The Metop-B weather satellite has now passed its final checks in the clean room at Astrium, Toulouse, and will soon be transported to the Baikonur cosmodrome, in Kazakhstan, in readiness for a planned launch in May 2012.
Metop-B is the second of three identical Metop satellites which, together with dedicated ground infrastructure, form the EUMETSAT Polar System (EPS). Each of the three satellites has a nominal lifetime of five years, with a 6 month overlap, and their purpose is to provide continuous, long-term data sets for use in operational meteorology, and climate and environmental monitoring.
When Metop-B is launched this year, it will join its predecessor Metop-A – launched in 2006 – in a “mid morning” polar orbit, 850 km above the Earth. Both satellites will be operated simultaneously by EUMETSAT, until the end of Metop-A’s lifetime.
The third of the series, Metop-C, is planned for launch in 2017, at the end of the nominal lifetime of Metop-B.
Following on from Metop-A
Alain Ratier, Director-General of EUMETSAT, said, “The first of the Metop series, Metop-A, has already exceeded all our expectations, and the data its instruments provide have made a major contribution to improving Numerical Weather Prediction (NWP) models, the basis for today’s weather forecasts.
By helping to improve the weather forecasts and severe weather warnings delivered by the national weather services across Europe, Metop-A helps save lives and limit damage to property. It also delivers high benefits for transport, agriculture, energy, tourism, climate policy and environmental protection.”
The Metop satellites are built in Europe, by a consortium led by EADS Astrium, within the framework of a successful partnership between EUMETSAT and the European Space Agency (ESA). ESA is responsible for the development of the space segment, while EUMETSAT is responsible for the development of the overall system, the ground segment and operating the satellites over the mission’s duration. The US NOAA and the French Space Agency are also partners, providing some of the key instruments of the Metop payload.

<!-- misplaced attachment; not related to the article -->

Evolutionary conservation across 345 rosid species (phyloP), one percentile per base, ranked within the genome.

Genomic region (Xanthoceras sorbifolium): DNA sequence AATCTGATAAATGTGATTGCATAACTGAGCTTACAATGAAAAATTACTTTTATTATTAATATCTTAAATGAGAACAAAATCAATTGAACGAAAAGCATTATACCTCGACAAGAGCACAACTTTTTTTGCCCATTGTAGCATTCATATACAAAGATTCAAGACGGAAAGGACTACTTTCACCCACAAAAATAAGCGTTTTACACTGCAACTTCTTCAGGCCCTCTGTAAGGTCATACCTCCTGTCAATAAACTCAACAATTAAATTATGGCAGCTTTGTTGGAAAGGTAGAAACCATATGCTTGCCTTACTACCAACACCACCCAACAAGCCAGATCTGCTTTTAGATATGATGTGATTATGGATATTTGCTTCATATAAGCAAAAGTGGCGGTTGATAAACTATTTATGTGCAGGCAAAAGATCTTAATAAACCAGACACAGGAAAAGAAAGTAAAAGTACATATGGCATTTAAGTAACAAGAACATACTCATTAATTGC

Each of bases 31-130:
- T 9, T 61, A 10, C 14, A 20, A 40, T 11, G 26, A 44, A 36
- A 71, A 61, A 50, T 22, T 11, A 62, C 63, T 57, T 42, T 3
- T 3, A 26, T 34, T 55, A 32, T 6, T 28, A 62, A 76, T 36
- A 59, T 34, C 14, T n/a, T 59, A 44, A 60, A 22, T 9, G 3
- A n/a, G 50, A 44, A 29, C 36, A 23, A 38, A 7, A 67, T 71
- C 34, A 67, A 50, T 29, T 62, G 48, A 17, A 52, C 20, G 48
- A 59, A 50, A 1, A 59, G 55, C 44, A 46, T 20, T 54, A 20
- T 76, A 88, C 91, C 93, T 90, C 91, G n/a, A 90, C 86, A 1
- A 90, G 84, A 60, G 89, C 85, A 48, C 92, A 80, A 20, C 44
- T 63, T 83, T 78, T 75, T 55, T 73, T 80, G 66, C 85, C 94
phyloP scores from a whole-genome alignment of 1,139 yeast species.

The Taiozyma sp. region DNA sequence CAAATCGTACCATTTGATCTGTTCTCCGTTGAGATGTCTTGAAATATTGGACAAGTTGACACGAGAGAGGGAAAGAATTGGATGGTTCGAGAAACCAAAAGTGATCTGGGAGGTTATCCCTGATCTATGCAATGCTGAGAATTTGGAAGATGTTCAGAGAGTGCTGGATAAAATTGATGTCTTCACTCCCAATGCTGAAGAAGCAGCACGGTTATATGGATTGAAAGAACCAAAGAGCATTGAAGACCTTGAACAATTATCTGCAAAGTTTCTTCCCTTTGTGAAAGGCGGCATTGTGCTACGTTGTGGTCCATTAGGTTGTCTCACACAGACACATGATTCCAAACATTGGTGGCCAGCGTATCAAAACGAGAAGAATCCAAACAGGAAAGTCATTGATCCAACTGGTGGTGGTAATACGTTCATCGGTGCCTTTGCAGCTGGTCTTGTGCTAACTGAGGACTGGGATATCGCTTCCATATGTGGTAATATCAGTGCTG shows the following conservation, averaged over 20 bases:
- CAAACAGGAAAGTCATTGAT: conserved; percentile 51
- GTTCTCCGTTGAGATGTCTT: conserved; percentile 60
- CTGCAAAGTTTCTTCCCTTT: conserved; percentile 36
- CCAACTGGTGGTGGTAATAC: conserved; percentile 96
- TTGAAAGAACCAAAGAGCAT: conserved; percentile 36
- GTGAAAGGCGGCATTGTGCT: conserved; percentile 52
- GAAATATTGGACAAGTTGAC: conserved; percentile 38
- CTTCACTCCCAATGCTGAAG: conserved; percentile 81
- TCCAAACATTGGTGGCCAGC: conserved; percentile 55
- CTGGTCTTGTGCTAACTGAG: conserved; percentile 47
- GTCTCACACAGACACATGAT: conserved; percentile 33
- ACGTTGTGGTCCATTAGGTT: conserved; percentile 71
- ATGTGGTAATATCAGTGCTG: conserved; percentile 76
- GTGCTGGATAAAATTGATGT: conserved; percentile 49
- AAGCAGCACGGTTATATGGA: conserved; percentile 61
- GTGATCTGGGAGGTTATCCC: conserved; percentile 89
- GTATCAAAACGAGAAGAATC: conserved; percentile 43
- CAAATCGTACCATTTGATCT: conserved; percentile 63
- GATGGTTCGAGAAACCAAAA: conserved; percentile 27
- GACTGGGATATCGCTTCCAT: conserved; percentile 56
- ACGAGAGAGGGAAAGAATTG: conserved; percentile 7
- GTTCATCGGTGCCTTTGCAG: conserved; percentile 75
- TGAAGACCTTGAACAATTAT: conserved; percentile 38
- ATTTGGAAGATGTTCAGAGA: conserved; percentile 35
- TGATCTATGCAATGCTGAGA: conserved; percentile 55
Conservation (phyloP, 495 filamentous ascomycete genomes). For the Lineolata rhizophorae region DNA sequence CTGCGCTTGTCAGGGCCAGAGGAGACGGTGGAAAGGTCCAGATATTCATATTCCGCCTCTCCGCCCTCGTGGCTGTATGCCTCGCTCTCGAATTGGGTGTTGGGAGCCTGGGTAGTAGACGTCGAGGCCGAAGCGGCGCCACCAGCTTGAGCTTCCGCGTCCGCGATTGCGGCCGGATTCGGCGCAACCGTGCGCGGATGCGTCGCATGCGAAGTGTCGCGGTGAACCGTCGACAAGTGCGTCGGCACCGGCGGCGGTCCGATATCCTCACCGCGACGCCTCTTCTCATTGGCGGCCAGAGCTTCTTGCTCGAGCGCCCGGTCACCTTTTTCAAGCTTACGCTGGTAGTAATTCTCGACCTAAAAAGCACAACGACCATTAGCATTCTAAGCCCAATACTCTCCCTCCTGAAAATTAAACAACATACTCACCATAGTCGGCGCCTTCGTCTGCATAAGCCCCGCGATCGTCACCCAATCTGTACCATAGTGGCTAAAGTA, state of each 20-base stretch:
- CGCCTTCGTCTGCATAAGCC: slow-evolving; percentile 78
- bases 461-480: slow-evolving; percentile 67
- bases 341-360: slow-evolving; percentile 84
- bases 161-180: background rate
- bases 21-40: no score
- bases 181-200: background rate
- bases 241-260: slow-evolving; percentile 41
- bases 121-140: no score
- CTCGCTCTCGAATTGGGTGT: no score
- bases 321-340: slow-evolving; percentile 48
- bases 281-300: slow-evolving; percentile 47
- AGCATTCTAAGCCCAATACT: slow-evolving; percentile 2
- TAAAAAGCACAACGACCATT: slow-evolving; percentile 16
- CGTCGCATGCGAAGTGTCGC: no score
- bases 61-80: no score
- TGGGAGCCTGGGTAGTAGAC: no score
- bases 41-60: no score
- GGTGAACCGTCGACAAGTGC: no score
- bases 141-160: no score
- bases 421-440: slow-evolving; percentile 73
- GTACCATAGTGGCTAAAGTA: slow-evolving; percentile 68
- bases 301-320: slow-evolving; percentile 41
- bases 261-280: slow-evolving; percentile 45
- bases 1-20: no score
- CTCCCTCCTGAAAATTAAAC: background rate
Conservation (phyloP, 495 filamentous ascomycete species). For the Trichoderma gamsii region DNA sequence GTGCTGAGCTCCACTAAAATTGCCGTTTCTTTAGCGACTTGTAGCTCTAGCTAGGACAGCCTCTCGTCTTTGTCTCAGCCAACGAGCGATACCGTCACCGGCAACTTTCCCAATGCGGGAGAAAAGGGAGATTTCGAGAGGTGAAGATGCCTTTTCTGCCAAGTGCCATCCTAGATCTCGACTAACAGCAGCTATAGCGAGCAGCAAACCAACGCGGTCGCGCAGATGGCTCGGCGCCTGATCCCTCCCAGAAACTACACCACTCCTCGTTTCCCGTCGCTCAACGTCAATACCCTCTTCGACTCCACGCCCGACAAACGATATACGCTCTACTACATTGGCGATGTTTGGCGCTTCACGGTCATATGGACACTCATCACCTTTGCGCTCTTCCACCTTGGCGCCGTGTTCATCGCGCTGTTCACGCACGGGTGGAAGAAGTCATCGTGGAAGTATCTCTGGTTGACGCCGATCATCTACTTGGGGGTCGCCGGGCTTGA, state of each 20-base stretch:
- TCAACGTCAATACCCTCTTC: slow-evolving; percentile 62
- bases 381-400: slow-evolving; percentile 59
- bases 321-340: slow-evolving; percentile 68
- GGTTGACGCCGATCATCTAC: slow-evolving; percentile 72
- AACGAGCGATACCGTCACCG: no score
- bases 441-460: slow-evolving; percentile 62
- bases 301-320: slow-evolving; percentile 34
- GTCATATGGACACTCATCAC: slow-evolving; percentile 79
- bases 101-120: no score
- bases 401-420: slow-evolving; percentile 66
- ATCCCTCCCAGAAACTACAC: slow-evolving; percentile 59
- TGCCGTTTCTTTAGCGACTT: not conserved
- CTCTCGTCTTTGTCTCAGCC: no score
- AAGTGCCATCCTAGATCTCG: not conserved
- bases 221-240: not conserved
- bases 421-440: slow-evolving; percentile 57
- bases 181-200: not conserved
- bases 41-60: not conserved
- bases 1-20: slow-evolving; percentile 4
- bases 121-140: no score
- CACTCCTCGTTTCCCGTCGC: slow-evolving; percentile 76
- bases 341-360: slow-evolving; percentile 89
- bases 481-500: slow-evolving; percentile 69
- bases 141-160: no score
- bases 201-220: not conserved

Each satellite carries eight instruments capable of taking measurements of the atmosphere, including temperature and humidity profiles, cloud properties, greenhouse and trace gases such as ozone, methane and carbon monoxide, and even sulphur dioxide emitted from volcanoes. These instruments also observe the ocean and continental surfaces, providing measurements of wind at the ocean surface, ice, snow and soil moisture.
Florence Rabier, Deputy-Head of the Numerical Weather Prediction group (GMAP) of the CNRM-GAME (a joint research unit of Météo-France and CNRS) said, ” It is very impressive how Metop-A observations are now used by meteorologists, atmospheric scientists and climatologists in Europe, and all over the world. The various instruments on board the satellite provide a wealth of invaluable data.”
The vital role of Metop-A data in weather forecasting is best illustrated by a recent UK Met Office estimate of the impact of various data sources (in situ, airborne and space-based) on NWP models, in which Metop-A accounts for the highest level of contribution at over 24%.
When this analysis was focused on the contribution of data from individual satellites to NWP models, Metop-A’s contribution is nearly 40%. This is more than double the contribution of other individual weather satellites, and highlights the importance of investment in new, more technologically advanced satellites such as Metop, and NASA’s recently launched SUOMI NPP.
Metop-B – part of the Initial Joint Polar System
After its launch in 2012, Metop-B will be the second European contribution to the Initial Joint Polar System (IJPS) shared by Europe and the USA. This is cooperation between EUMETSAT and the US National Oceanic and Atmospheric Administration (NOAA), where Metop satellites from Europe, and NOAA satellites from USA, fly in complementary polar orbits, designed to ensure global data coverage, and instruments are exchanged between partners.
Alain Ratier said, “The benefits of Metop for users in terms of improved weather forecasting, flood and storm warnings are high and these benefits are amplified by our collaboration with NOAA.”
EPS-SG – beyond 2020
The series of consecutive Metop satellites are intended to operate until 2020. They will then be succeeded by the next generation system of European polar-orbiting satellites: EUMETSAT Polar System – Second Generation (EPS-SG).
Alain Ratier said’ “It is absolutely vital that we continue to collect and improve satellite observations from the polar orbit beyond 2020, to further improve forecasts and thus increase benefits to society. Our objective, with ESA, is to secure the availability of the first satellite of the EPS-SG programme by the end of 2020.”